Benefits of attending Global Conferences

Benefits of attending Global Conferences

Head of Litigation at Sherrands Solicitors Paul Marmor proffers some advice for those new to the global conference experience in an article commissioned by the Law Society’s International Division

As you are a regular visitor to the International Bar Association (IBA )conference, what first brought you there and what brings you back this year?

The IBA annual conference attracts many of the world’s finest lawyers, who tend to be outward-looking, progressive, dynamic and willing to network. With such an impressive gathering of lawyers, it is a great place to develop and consolidate relationships, whether it be with a view to receiving referrals and work or, indeed, passing out work.
From the perspective of the international alliance that I am developing, it has also been a very effective vehicle to meet progressive law firms willing to get involved in such a venture. So, I am returning this year in order to continue to develop those relationships, and meet other good law firms for the alliance.

What advice do you have to first time delegates to help them make the most of their experience at the conference?

Without a doubt, joining the Law Society-UKTI trade delegation is a very effective gateway to some of the better events and receptions. Furthermore, the delegation provides a backbone of good comrades with who to share the experience, and in my case I have developed some excellent relationships with other delegates over the years.
All delegates need to be very focused in their endeavours. It is impossible to be in all places at once, and it is a question of finding some disciplines and areas of mutual interest with other like-minded lawyers, and concentrating on those. I would advise any delegate to plan their conference and schedule well in advance. I would also suggest contacting lawyers in their given field of expertise in advance of the conference, to initiate meetings ahead of time.
In my case, I am interested in meeting the heads of litigation departments, with one eye towards my own discipline as a litigator and the other towards the alliance. I would strongly advise intellectual property lawyers, private client lawyers, and so on, to do the same.
Following up after the conference is vital – be it with friendly emails or sending newsletters – to keep in touch and develop relationships. That’s what really counts.

You have joined the Law Society-UKTI delegation to the IBA annual conference in previous years, what have you found to be the key benefits of this?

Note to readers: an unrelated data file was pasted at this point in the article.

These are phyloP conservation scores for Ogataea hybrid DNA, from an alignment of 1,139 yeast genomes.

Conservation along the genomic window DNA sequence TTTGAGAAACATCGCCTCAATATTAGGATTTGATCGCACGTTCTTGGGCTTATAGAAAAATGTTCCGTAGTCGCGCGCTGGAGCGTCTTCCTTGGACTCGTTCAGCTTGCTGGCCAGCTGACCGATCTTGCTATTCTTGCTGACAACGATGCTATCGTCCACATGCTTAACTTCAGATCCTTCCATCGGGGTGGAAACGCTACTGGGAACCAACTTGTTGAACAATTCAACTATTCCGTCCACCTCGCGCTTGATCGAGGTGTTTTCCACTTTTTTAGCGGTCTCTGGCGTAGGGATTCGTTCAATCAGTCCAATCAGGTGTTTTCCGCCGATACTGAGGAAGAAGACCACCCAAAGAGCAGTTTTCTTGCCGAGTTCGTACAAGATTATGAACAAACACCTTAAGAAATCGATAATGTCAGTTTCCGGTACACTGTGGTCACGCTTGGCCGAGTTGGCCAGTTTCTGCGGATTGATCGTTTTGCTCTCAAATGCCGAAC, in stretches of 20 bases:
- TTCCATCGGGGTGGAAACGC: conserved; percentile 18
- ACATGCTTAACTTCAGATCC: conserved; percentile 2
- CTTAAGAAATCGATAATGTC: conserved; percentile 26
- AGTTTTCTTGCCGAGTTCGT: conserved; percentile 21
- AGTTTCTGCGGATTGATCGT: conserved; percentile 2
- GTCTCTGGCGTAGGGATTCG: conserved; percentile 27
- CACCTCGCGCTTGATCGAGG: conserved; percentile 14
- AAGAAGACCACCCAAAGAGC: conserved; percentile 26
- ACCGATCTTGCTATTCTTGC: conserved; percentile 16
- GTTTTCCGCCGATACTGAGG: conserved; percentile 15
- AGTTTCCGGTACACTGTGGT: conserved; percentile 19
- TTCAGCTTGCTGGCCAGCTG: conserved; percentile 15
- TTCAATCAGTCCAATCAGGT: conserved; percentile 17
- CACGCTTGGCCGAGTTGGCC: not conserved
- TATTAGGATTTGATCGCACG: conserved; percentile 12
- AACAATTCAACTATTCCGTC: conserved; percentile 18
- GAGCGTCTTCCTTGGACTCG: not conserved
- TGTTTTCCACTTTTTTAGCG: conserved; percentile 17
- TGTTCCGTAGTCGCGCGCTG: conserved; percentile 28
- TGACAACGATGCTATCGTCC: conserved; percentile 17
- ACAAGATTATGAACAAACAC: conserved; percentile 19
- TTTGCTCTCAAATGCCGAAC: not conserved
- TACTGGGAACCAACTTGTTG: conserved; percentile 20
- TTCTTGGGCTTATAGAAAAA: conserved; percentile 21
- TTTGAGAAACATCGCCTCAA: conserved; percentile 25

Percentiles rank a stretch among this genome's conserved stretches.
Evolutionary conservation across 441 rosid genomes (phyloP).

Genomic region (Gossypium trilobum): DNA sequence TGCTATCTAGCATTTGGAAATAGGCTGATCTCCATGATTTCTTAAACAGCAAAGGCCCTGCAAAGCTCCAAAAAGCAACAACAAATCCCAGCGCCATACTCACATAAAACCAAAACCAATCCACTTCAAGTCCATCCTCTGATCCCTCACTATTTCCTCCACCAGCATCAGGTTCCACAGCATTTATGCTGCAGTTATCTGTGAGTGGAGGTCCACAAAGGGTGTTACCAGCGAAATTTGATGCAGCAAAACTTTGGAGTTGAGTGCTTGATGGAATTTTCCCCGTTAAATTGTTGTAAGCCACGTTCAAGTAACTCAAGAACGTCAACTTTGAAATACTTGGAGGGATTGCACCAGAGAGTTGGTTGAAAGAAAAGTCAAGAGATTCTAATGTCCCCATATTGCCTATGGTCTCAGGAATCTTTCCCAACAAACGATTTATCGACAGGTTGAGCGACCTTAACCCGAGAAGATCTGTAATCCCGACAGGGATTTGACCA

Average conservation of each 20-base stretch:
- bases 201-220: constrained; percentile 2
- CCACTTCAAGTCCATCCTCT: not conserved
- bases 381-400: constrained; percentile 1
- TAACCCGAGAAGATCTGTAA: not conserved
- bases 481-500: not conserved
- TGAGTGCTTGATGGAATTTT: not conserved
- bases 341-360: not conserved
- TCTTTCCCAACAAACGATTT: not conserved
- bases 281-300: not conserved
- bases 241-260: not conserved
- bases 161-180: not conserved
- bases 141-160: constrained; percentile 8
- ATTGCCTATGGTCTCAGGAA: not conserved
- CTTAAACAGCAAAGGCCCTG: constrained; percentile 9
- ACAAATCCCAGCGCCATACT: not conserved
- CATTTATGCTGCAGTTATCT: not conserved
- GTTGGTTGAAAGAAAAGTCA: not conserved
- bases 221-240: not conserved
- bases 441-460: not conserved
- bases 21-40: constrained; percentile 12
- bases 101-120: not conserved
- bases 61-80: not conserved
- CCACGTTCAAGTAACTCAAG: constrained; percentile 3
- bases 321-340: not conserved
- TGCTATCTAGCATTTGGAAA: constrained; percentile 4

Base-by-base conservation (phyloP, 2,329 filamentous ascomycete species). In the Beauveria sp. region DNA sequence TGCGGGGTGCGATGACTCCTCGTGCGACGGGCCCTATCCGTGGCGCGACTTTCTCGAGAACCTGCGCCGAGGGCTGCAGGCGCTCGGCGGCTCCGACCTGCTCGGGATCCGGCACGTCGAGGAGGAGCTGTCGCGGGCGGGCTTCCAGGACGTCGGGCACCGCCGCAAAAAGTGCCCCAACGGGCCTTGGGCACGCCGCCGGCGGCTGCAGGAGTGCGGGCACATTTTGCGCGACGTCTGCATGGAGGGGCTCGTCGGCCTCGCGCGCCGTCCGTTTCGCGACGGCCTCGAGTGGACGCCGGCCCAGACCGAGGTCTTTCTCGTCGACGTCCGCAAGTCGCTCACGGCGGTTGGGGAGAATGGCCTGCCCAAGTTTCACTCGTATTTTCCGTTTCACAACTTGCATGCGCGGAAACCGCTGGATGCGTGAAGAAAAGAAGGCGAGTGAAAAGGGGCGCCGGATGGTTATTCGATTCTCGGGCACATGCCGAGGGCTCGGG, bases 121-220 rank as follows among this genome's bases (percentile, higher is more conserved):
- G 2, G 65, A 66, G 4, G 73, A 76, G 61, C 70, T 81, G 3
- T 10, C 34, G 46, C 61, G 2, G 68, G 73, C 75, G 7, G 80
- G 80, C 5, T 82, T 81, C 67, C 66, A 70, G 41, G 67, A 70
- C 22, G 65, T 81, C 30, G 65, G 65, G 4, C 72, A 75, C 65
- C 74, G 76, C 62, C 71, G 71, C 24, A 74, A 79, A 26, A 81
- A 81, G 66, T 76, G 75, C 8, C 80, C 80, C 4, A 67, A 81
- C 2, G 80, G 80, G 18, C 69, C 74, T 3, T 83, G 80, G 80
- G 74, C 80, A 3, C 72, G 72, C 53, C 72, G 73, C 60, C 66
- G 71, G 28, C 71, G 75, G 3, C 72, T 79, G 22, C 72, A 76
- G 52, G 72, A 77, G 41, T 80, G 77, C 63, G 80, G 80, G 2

There are a number of significant benefits:

  • the opportunity to attend a reception hosted by the British ambassador (with photo opportunities) and more importantly the chance to invite guests;
  • regional briefings provided by the Foreign Office/British Embassy;
  • high-level networking events organised by the Law Society and UKTI, with specific introductions to local law firms;
  • use of the Law Society-UKTI exhibition stand as a platform for meetings – theirs is the most prestigious stand at the IBA;
  • the comradeship and support of the group as a whole, and really strong support provided by the representatives from the Law Society and UKTI.

I have no doubt that the International Division of the Law Society working together with UKTI is a potent and formidable team, and really does help to sell UK PLC and, in particular, our English legal profession overseas.

This year the conference is in Dubai: how important is the location of the conference to your decision to attend?

I am not concerned about focusing on a particular region, and am therefore not too preoccupied about the location of any particular conference. That said, I have certainly noticed that the global conferences do attract a lot of lawyers from the region concerned, which was especially noticeable when I attended the IBA annual conference inBuenos Aires,Argentina, in 2008. I would expect the same to be true for a conference inDubai, in attracting a lot of Middle Eastern lawyers.

Finally, conferences often involve early mornings and late nights, do you have any survival tips for our readers?

Every delegate needs to understand time management. The IBA conference sounds glamorous, and occasionally it is, but for the most part the days are long, gruelling, demanding and very testing. The trick is to make the most out of every hour.
In my case, I use every meal time for meetings and find that breakfast is a great time to bring three or four people together. As I have indicated, setting up meetings beforehand is very sensible, but it is also important to take opportunities as they present themselves to sit down and have informal meetings over coffee, as the day progresses.
We all do things differently, and in my case, over three years I have attended less than three hours of seminars, which I think are something of a distraction. It is important to attend the evening receptions, the drinks parties and lunches, but using those as a platform to set up further meetings with people is important, and delegates need to know that the week does get better once the first couple of frenetic days are over and people start to relax a little.
My best advice is: be prepared but, equally, be ready to go with the flow, and recognise that the event can be really stimulating – you meet some interesting and fascinating people, who are paddling a similar canoe to your own, in their own jurisdictions. I have found that the challenges and rewards are pretty similar throughout the global legal profession.

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